Editor’s note: A lot of members have been asking why they don’t have the same, and better, health care programs that state employees have. Here’s a bit of history covered in the past by TxEd in the Media.
TEXplainer looks at TRS health care
July 23, 2018
The Texas Tribune does a pretty good job of laying out how TRS-ActiveCare got started, although it spent a little too much online ink noting how districts can’t get out of it once they opt in. The main point to convey is what we’ve been highlighting to legislators for years–that the state hasn’t raised its $75 contribution to school employee health care since the program began in 2002. Can any rational person not be shocked by this fact, that the state hasn’t put one penny more toward rising health-care costs in almost 17 years?
Well, I guess we shouldn’t really be shocked, after I delve a bit deeper into how this whole thing got started. Texas AFT–then the Texas Federation of Teachers–had been fighting for a statewide insurance system for school employees for at least 20 years, but penny-pinching legislators who couldn’t understand the need for such a system blocked the idea every session. In 2000, we started the drumbeat to finally get over this hurdle and our president, John Cole, traveled the state gathering stories from members about how their district health plans were failing them–either they were too expensive and/or the benefits were dismal. Districts were on their own to provide coverage, so you had a mish-mash of plans, usually with small districts having the worst due to a low number of employees in the insurance pool.
Our Texas Teacher publication in 2000 ramped up the campaign for a health-care system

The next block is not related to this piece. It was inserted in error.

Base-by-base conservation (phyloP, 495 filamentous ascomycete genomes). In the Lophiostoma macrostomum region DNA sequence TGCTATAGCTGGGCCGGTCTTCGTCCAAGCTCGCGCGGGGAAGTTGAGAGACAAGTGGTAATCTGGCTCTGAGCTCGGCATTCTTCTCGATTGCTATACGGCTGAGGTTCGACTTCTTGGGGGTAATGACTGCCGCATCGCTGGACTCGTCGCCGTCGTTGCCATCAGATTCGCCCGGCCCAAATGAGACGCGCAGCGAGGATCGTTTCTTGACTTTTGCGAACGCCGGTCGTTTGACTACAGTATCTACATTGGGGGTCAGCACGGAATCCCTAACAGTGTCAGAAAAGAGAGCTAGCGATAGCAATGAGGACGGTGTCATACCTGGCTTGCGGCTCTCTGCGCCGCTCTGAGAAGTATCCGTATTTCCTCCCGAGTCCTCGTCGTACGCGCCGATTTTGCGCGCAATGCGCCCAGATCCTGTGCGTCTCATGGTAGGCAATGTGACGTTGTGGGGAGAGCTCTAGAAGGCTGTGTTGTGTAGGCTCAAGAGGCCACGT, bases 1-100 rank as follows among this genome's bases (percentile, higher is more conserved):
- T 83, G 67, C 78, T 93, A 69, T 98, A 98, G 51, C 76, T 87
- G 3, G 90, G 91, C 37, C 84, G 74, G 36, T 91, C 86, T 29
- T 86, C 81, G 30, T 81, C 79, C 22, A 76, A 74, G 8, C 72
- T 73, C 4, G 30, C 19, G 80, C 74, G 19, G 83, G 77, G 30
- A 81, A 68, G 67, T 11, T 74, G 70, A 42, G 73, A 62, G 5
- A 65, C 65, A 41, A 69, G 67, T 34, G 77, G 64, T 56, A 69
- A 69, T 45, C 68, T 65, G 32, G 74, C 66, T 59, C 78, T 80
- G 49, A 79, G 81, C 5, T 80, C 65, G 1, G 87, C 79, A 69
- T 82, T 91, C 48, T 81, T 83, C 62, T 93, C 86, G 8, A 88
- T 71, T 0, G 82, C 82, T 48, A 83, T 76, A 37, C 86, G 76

Cole, our legislative team and thousands of members writing to legislators all pushed the same message: “Health insurance as good as the governor’s” should be available to every school employee in the state. Essentially, they were pushing for something akin to what all state workers and state higher-ed employees got, which was full coverage paid for employees and half of dependent coverage paid. Actually, state law said districts had to provide access to similar coverage, but the catch was that unlike the state plan, there was no state money going to districts.
Our efforts finally were successful–to some extent. We saw the creation of the TRS health-care system in 2001, along with a defined state and district contribution to health plans–$75 per employee from the state and a minimum of $150 per employee from districts for a total of $225. (Employees also got a $1,000 health-care stipend to pay toward premium costs, but that was cut to $500 in 2003, supposedly temporarily–only to be erased altogether when it was rolled into a 2006 state pay increase for teachers. Whoosh, that’s another story!)
So with rising premium costs and no increase in state contributions, districts have been once again in the mish-mash category–on their own to try and cover the added costs, or lumping them onto employees, or both. The state’s inaction has now diminished the success of that monumental achievement in 2001 for a statewide system. And it’s why we continue to push every session for “Health insurance as good as the governor’s.”
Here’s a chart that unfortunately sums up the problem. (It’s a tad out of date, and we’ll be updating it soon.)